The Medals of Harry Shires
There recently appeared in a Spink auction two rather ordinary-looking medals but ones which masked an interesting story. The medals were the undated Egypt with clasp The Nile 1884-85 and associated 1884-86 Khedive Star. The medals had been awarded to Pte. Harry Shires.
Shires was born in Wakefield in 1862 and, a shoeing smith by trade, joined (rather strangely) the Black Watch. He served with the 1st Battalion in Egypt in 1882, earning the dated Egypt medal with clasp Tel-el-Kebir and the 1882 Khedive’s Star; he went on to serve with the regiment at Suakin in 1884 and at both battles of El Teb and Tamaai and earned two more clasps. For his gallantry at Tamaai on 13th March 1884, Hires was awarded the Distinguished Conduct Medal and also received for the same service the now rather rare 42nd Regimental Medal of Merit. Private Thomas Edwards of the Black Watch was awarded the VC for the same action.
The Black Watch were very heavily engaged at Tamaai but unfortunately the original recommendation for Shires’ DCM does not survive and the report by General Sir Gerald Graham, published in The London Gazette, is typically bland in respect of Shires, simply bringing forward his name for “distinguished coolness and encouraging [his] comrades at Tamai”. When he re-enlisted in 1915, for home service, Shires mentioned the fact that his right ankle had been “run over by a gun carriage at Tamai” – which might imply that he was attempting to save the naval guns which temporarily fell into enemy hands during the battle.
This gave Shires a medal group comprising the DCM, the 1882 dated Egypt medal with three clasps and an 1882 Khedive Star, along with the unofficial regimental award. So why was there only a later Egypt medal with single clasp for the Nile campaign? It turns out that, apart from winning the coveted DCM, 1884 was a bad year for Shires. He was twice convicted of theft from his comrades and sentenced to one year in prison with hard labour. In the process – as is confirmed in both his service record and the medal rolls – he forfeited all his medals.
Shires was released early, after being held in Cairo jail, his sentence being remitted probably because the regiment was again called out for active service, in this case on the Nile for the relief of General Gordon at Khartoum. Shires’ papers show that he joined them during the campaign, thus earning the undated Egypt medal and 1884-86 Khedive’s Star which were sold by Spink. Since this was actually earned after he had ‘done his time’ it was not forfeit as the others had been, so in fact the Nile medal was ‘officially’ his but represents only the remnant of what would have been a fine medal group, the others being lost to him. There is no sign in his papers or in the rolls that he ever reclaimed his medals or had them restored.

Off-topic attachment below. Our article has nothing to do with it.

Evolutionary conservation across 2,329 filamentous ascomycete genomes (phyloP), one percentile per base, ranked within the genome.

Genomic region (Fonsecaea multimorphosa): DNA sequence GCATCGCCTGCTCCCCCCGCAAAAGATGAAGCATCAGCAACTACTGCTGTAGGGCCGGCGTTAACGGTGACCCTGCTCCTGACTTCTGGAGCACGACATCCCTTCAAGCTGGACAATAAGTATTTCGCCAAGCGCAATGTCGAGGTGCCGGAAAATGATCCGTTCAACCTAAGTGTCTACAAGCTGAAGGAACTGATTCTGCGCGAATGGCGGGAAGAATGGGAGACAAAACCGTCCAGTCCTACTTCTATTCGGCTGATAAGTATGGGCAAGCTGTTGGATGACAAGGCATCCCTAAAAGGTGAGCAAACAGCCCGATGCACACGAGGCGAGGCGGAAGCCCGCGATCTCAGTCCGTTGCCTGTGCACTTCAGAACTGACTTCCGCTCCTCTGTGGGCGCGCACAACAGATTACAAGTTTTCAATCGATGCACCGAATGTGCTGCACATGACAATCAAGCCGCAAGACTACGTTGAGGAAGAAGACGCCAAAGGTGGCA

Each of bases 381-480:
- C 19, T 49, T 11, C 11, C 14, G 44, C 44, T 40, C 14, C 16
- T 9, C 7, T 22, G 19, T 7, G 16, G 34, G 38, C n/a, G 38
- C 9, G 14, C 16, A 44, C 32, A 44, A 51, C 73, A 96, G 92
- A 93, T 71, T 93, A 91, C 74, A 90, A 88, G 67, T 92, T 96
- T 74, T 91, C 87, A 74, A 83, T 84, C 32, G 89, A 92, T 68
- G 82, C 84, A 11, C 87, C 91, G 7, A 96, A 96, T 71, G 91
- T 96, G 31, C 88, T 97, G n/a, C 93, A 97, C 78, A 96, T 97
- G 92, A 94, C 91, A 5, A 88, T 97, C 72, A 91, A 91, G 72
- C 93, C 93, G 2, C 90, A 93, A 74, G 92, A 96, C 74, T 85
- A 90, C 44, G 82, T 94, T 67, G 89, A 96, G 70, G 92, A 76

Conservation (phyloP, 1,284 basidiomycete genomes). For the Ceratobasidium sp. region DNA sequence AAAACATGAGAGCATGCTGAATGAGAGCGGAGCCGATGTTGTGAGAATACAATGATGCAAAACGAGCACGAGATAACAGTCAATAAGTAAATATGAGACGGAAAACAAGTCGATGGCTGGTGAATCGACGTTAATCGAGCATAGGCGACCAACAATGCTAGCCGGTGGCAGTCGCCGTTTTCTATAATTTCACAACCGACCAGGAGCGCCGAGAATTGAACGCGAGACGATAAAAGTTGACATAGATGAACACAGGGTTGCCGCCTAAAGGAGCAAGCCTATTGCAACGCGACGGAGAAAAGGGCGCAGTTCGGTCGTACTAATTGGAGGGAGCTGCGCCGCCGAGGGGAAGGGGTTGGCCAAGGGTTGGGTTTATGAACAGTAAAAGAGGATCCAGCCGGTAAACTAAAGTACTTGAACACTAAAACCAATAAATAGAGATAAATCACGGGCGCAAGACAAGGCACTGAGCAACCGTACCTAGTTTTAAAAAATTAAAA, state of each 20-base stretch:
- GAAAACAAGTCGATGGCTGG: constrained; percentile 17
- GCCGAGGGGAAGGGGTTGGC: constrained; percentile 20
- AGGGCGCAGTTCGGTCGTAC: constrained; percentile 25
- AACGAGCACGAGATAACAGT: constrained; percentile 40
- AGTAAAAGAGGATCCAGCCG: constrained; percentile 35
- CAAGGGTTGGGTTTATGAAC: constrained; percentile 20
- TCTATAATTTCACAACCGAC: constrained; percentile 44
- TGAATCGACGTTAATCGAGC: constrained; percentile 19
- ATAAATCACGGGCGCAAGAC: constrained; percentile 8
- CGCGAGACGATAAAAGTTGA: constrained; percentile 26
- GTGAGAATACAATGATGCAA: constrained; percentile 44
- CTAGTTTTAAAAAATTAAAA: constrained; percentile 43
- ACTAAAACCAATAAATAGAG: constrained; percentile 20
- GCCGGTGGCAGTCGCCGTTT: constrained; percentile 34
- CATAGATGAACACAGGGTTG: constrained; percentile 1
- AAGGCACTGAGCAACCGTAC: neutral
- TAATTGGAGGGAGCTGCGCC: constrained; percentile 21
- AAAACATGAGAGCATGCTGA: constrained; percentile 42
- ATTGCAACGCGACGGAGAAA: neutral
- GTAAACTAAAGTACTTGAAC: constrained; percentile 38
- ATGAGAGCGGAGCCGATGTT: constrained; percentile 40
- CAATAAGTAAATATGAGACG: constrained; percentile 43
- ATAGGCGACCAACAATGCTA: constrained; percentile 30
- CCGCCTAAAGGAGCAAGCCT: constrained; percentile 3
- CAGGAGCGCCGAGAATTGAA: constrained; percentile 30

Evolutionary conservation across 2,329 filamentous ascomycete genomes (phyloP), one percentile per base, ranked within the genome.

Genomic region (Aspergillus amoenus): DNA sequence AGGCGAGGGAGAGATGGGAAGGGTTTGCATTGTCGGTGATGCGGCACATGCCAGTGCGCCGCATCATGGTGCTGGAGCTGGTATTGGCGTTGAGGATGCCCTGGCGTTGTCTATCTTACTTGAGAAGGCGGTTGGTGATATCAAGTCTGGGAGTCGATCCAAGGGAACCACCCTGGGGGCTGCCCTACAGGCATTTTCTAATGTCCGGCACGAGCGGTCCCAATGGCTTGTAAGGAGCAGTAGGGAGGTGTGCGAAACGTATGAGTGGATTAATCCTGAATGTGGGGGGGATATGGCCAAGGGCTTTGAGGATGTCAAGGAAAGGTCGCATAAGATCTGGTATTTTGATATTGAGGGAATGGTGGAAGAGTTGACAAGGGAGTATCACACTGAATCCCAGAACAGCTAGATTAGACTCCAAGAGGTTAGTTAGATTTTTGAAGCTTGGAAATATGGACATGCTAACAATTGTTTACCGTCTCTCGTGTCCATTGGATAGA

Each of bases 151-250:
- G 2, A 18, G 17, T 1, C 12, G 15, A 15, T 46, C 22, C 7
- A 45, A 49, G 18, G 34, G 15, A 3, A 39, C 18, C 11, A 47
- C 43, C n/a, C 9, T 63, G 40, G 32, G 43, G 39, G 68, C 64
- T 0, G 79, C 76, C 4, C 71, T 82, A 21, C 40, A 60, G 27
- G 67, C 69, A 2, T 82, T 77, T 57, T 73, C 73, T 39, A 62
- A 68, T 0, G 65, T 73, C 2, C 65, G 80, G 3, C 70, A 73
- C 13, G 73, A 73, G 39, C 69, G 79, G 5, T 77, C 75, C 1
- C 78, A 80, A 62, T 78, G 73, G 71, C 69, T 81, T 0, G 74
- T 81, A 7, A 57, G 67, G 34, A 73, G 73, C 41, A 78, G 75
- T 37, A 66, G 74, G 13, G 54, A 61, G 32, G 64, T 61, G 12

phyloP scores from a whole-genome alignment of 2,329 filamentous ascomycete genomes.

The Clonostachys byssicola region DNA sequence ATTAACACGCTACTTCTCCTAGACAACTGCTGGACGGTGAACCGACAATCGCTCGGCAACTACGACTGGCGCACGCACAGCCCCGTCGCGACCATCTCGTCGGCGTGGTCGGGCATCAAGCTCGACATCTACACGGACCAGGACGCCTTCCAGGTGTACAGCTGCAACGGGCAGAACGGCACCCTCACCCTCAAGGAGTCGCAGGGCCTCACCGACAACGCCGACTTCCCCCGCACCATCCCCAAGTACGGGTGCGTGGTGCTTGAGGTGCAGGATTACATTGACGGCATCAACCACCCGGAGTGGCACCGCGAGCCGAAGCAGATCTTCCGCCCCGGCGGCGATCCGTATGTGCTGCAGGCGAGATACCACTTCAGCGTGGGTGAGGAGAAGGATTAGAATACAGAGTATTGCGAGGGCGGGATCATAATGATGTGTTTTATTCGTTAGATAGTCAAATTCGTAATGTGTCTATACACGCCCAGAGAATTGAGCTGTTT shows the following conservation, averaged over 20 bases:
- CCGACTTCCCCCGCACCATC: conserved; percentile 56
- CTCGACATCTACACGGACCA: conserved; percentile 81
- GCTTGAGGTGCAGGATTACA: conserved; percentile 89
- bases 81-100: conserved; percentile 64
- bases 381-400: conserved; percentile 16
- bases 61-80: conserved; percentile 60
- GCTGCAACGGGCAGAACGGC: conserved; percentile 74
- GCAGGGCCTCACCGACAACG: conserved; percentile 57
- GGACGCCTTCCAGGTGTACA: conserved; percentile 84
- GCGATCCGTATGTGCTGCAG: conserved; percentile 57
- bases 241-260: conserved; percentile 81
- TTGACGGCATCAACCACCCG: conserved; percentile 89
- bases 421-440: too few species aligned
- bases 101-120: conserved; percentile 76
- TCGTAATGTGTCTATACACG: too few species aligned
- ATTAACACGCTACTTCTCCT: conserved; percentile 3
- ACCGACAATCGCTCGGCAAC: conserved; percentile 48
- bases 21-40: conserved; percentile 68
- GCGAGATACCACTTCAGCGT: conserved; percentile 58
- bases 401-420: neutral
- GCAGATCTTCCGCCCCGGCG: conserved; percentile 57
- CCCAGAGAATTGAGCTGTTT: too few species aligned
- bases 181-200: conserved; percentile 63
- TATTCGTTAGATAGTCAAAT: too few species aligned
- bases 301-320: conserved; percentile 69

In 1915, Shires re-enlisted for home service in the Royal Engineers. His first set of attestation papers is what one might call “economical with the truth”. He stated that his age was 36 (he was 53), that he had no previous army service (he had served 12 years with the Black Watch) and that he was unmarried (he wasn’t). A second set of surviving papers shows that the truth caught up with him and properly declares his age, previous service with the Black Watch “in Egypt and the Soudan” and the fact of his married status.
Because of his age and physical condition, he was released from service in 1916 and seems to have served out the war with the recruiting staff in Bootle. After the war, he worked as an attendant at South Park, Bootle, and died in that town in 1933.
There is one final twist to Shires’ story. The local newspaper carried an obituary for him under the headline “Rorke’s Drift Hero: Bootle Veteran Buried with Military Honours”. The entry gives a brief account of Shires’ service and includes the unlikely statement that “while in Egypt he served with Kitchener” and, more unlikely still, that “in the South African War, he fought at Rorke’s Drift”. Needless to say, there is no reference anywhere in his records to suggest that he had ever been to South Africa, let alone serving at Rorke’s Drift! Nevertheless, he got his funeral with full military honours and was interred at Walton Park Cemetery. His single-clasp Egypt Medal, Khedive’s Star and regimental award are all that are left of what would have been a very interesting medal group.